Towards the end of the month Lord Napier began his winter tour, visiting the hill stations first. At Chakrata I made the acquaintance of the 92nd Highlanders, that distinguished corps which stood me in such good stead a few years later in Afghanistan. At the end of November we found ourselves at Lucknow, in time to take part in Lord Northbrook's state entry, and be present at a fête given to the Viceroy in the Wingfield Park by Sir George Cooper, the Chief Commissioner.

From Lucknow we went for a brief visit to a small Camp of Exercise[Page 325] near Rurki, where Lord Napier left the Adjutant-General, Thesiger,1 in command, while he himself proceeded to visit some of the stations in the Madras Presidency, and I returned for a short time to Simla.

While riding up the hill from Kalka, I had a novel experience. One of those tremendous thunder-storms which are not uncommon in the Himalayas came on; the rain was blinding and incessant, and the peals of thunder were simultaneous with the lightning. At last there was a tremendous crash; a flash, more vivid than the rest, passed right in front of my horse's head, accompanied by a whizzing noise and a sulphurous smell, completely blinding me for a second. Two Natives travelling a few yards ahead of me fell flat on their faces, and I thought they were killed, but it turned out they were only knocked over and very much frightened.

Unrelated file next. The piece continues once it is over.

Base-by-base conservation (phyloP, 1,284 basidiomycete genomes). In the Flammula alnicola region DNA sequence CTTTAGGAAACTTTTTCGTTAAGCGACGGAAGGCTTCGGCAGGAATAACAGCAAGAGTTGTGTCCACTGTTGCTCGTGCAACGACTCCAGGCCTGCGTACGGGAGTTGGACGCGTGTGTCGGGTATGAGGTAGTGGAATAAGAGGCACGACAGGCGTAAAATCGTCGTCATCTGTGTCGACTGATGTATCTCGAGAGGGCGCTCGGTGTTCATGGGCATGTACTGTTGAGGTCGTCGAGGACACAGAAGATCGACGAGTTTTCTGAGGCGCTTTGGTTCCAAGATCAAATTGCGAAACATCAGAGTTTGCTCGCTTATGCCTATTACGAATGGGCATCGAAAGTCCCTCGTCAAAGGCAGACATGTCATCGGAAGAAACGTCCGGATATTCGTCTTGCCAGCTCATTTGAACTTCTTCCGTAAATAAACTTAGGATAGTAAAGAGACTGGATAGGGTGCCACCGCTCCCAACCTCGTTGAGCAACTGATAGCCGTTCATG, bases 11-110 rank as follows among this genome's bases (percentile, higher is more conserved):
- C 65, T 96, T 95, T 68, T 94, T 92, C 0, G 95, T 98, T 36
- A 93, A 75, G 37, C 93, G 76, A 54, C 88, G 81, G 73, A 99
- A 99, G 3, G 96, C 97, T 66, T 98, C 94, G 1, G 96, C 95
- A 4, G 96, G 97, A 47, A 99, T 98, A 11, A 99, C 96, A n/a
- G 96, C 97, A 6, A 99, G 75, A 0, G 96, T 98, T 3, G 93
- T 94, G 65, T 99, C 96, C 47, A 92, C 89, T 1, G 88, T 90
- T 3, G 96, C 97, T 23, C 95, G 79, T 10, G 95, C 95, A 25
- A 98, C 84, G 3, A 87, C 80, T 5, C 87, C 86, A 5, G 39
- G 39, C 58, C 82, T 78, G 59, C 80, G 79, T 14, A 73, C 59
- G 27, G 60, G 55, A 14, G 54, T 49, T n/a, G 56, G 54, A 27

1874 Early in January, 1874, we received by telegram the infinitely sad news of my father's death. We ought, I suppose, to have been prepared for such an event, seeing that he was within a few months of his ninetieth birthday; but he was so well and active, and took such a keen interest in all that was going on, especially anything connected with India, that we hardly realize